This week, shares of Tesla (TSLA) dropped by 66%—closing at $891.29 on Wednesday… and opening at $302.36 the very next day.
That might sound shocking if you’re not aware of what happened…
But not only was it expected… the price cut was planned well in advance.
You see, the drop in Tesla’s share price was due to a 3-for-1 stock split… a move approved by shareholders on August 4. This means that the stock price was cut by 2/3, and the shares outstanding tripled.
So anyone who owned 100 shares of TSLA on Wednesday (and didn’t buy or sell any) now owns 300 shares—each worth 1/3 of the Wednesday price (plus/minus market fluctuations).
If you own TSLA, like our Dollar Stock Club members, there’s no need to panic. By looking at the basic math, you’ll see the total value of your position has stayed the same.
Other than the additional stock liquidity that comes with the lower price, a stock split doesn’t change anything about the company’s story.
From a valuation perspective, the company will have the same price-to-earnings (P/E) ratio and other metrics after the split. Its market cap (the total value of the company) also remains the same.
In other words, a stock split does nothing to the stock’s fundamentals, its outlook, or the size of your position.
So what’s the point? Why does a company split its shares if nothing really changes?
Why stocks split
Traditionally, stock splits are a way to make a stock more attractive to investors of all kinds… and to make it more affordable to buy a “round lot” of shares (multiples of 100).
And because the market isn’t always 100% rational, there’s some psychology involved, too: The stock looks cheaper purely because its “price tag” is now lower.
As a result, many splits are treated as good news. In some cases, a stock receives an additional boost simply because of that change in perception.
Our Dollar Stock Club members could soon see the benefits of a split… Tesla went through another split in 2020, and the stock price soon moved sharply higher.
Keep in mind, this kind of boost isn’t necessarily based on the fundamentals. And it doesn’t happen with every company or every single stock split.
For example, while Amazon (AMZN) has outperformed the Nasdaq (represented by Invesco QQQ Trust on the chart below) since its 20-for-1 split earlier this summer, Alphabet (GOOGL) has lagged the index by about 5% since its own split 20-for-1 last month.
By itself, a split isn’t a bullish indicator. A stock’s long-term performance depends on whether the company can grow profits (or keep paying dividends)… not the “sticker price” of its shares.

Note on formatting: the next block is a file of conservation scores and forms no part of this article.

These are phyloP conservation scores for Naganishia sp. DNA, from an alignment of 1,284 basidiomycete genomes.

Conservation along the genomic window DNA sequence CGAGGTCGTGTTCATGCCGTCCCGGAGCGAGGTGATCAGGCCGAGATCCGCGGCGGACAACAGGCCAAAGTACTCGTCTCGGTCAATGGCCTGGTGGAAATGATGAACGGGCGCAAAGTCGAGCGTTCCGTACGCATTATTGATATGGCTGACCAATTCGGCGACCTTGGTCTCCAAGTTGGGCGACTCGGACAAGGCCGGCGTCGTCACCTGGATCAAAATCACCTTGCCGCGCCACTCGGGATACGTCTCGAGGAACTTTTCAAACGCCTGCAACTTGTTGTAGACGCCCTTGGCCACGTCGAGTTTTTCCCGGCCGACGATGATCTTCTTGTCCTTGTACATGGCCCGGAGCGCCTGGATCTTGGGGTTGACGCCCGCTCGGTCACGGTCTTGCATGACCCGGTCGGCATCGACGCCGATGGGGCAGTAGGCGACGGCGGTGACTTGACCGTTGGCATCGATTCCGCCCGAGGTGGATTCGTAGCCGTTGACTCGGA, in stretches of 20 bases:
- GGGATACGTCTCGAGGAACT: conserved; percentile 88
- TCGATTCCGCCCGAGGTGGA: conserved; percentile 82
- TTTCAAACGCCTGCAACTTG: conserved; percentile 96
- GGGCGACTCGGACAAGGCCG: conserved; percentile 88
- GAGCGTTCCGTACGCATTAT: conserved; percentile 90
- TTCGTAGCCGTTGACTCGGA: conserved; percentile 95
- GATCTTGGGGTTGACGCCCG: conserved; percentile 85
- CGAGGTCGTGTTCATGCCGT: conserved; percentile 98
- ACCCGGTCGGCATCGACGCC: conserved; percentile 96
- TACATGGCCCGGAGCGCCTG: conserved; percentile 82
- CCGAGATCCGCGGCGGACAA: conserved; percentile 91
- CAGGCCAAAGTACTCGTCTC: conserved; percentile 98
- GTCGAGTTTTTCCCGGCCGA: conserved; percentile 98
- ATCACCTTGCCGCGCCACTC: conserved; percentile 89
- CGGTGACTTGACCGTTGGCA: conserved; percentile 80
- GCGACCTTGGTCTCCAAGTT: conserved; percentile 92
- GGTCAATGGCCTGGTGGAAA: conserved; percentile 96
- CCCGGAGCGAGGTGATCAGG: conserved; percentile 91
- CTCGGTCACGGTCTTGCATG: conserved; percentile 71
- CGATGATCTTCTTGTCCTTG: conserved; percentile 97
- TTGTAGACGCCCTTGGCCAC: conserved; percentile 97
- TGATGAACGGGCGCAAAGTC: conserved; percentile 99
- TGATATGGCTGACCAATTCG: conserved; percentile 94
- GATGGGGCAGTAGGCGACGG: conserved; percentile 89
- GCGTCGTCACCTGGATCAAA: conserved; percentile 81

That said, when a stock splits, it’s usually after a period of strong performance… pushing its shares too high for small accounts to buy in—hence, the decision to execute the split.
Positive post-split momentum is often just a continuation of the stock’s previous uptrend.
This split can be a “kiss of death”
By contrast, a reverse split raises a company’s share price—and it’s typically a sign that a company is in trouble.
In fact, it’s been called “the kiss of death.”
In most cases, a company does a reverse split because its shares have fallen sharply–a sign that its business is struggling. And while the higher share price (following the split) might look better… it doesn’t improve the company’s prospects. Often, a reverse split does nothing more than prolong a company’s inevitable demise.
Let’s say a stock is trading at $0.50 and executes a 1-for-10 reverse split. The move boosts the share price to $5… and reduces the shares outstanding to 1/10 the pre-split number. The total value of the shares outstanding remains the same… but the stock seems more attractive because it’s no longer a penny stock.
A reverse split can also be a last-ditch play to remain listed on a stock exchange. In many cases, a stock needs to trade over a certain threshold price… or else it will be delisted from the exchange.
Again, this helps the company solve a short-term problem… but doesn’t change anything about the direction the business is headed.
It boils down to this: While splits don’t change a company’s financial health, they attract investors’ attention… and can therefore confirm or even accelerate the stock’s recent market trends.
As always, do your homework on the individual stock in question—fundamentals will win in the long run.